Repeatedly recently, newspapers have labelled as extremists people whom many Muslims consider to be voices of moderation. So who are the moderates? Week after week, just before the radio phone-in host denounces the alleged actions of another extremist amongst us, we hear the tired refrain, ‘The vast majority of Muslims are peaceful people…’

But who are the vast majority of Muslims and what do they believe? How are they defined and who defined them? In many senses I find my belief in Islam a continuation of my upbringing, not a rejection of it, and I have hardly suffered an identity crisis because of my beliefs. Yet with the use of undefined phrases such as ‘the vast majority’ and ‘moderate Muslims’, and the claims that are made on our behalf – if indeed we are the people intended – our place in society does seem to be in question. The history teacher may well have seen this before when he lamented, ‘Now I know how the Jews felt in the 1930s’.

Not even a century ago, Jews were forced by the frenzy of state and media to debate their place in society; would it be integration or isolation, tradition or reform? Were they moderates, or fanatics obsessed with a law which should have no place in a modern secular society? Today, for all the lessons that were supposed to be learned from history, little has changed. Like the good moderate Jews before us, we too must become secular. If not, then once more the talk will be of parasites on society, of an ungrateful community burdened by their religious law and plotting the nation’s downfall from ghettoes in its midst.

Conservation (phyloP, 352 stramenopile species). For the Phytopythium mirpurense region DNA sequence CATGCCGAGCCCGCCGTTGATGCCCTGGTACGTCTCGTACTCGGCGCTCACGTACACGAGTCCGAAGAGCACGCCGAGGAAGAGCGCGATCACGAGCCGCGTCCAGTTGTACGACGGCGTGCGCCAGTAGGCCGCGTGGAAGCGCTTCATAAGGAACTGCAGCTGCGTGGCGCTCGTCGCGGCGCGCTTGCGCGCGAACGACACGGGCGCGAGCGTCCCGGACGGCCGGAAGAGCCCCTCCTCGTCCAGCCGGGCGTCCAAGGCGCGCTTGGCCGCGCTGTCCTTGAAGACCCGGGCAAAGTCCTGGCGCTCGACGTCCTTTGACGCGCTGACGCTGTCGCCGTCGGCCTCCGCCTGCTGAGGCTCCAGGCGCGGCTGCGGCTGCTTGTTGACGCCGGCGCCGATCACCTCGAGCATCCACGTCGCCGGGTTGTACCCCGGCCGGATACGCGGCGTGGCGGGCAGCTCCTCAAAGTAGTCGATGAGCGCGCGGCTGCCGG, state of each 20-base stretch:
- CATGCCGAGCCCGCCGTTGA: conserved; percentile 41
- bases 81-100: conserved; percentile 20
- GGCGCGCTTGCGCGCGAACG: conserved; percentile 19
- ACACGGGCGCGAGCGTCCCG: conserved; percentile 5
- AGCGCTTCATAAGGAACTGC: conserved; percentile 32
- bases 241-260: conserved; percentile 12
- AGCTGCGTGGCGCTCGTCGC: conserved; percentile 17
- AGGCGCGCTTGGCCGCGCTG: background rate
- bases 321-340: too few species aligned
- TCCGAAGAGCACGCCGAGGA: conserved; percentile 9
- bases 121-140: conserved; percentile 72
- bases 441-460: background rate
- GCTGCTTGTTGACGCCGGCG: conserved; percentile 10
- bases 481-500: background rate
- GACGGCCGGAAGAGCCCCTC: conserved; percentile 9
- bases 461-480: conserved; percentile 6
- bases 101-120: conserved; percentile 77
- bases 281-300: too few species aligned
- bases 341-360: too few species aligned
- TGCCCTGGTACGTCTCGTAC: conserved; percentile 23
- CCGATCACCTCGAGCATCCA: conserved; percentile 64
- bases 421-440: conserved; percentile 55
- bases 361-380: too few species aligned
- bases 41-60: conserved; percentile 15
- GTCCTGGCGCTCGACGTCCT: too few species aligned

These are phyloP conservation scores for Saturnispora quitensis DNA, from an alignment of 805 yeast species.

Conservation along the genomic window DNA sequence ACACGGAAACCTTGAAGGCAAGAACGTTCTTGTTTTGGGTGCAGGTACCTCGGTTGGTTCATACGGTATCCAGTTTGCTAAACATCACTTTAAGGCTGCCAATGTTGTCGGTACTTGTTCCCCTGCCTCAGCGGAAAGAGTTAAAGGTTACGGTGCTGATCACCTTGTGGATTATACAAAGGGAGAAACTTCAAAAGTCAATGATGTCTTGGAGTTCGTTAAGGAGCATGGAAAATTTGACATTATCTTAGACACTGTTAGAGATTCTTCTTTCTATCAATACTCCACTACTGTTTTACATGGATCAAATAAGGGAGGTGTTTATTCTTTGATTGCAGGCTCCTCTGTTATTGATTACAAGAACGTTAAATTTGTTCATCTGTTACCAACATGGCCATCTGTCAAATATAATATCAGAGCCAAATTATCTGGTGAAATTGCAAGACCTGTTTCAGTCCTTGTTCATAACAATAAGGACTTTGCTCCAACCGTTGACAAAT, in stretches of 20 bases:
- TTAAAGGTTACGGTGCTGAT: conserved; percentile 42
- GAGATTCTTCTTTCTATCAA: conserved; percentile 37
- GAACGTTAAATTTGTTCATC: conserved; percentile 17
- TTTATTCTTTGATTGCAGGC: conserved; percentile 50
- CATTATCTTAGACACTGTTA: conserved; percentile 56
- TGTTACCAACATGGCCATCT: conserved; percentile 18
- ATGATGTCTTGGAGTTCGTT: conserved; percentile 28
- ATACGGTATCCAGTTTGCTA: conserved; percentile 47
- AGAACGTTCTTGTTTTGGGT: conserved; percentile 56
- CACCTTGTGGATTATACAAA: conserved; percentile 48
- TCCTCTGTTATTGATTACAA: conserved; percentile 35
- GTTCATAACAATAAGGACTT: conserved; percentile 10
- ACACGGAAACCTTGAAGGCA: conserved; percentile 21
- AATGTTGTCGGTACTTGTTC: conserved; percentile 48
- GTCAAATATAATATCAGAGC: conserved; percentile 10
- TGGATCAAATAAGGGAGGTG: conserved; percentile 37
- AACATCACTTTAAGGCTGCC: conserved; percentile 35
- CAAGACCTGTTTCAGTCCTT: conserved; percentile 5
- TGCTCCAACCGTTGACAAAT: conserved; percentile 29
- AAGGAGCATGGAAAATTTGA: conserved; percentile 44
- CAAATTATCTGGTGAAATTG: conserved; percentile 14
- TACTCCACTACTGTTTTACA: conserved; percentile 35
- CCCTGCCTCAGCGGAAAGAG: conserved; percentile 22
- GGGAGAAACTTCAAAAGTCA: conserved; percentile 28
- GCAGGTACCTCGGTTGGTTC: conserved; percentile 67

Too often discussion about Islam starts – and sometimes finishes – with the topic of fundamentalism, writing off any dimension of spirituality amongst the community’s faithful in the process. Generous authors often concede that fundamentalism is common to all faiths, but it must be acknowledged that what is meant in each case is actually very different. In the Christian context it is generally used to signify conservative Protestantism characterised by a literal interpretation of the Bible as God’s unadulterated word. In the case of Islam, by contrast, all Muslims believe the Qur’an to be the word of God, but the term fundamentalist is not generally used in this sense. Instead, fundamentalism when speaking of Muslims is more often aligned with ideas of extreme militancy, although this wholly depends upon who is using the label.

What is meant by a term needs to be specified from the outset. If Muslim fundamentalism is viewed in the same light as conservative Protestantism it becomes not a radical reaction against other forces, but merely a manifestation of accepted dogma. However this is clearly not what is meant; the idea of Muslim fundamentalism has entirely different connotations. We are not witnessing different expressions of the same concept, but rather different concepts given one name. Only once the term is wrested back from journalists and employed by members of a faith themselves does it take on a more authentic meaning which crosses community lines. Hugh Goddard has one of the definitions of fundamentalism as ‘the conviction that the authentic version of their faith is to be found in the earliest period therefore an emphasis on a return to “fundamentals”’ (Hugh Goddard, Fundamentalism, p. 148). This best describes the common ground for the term when used for both Christianity and Islam.

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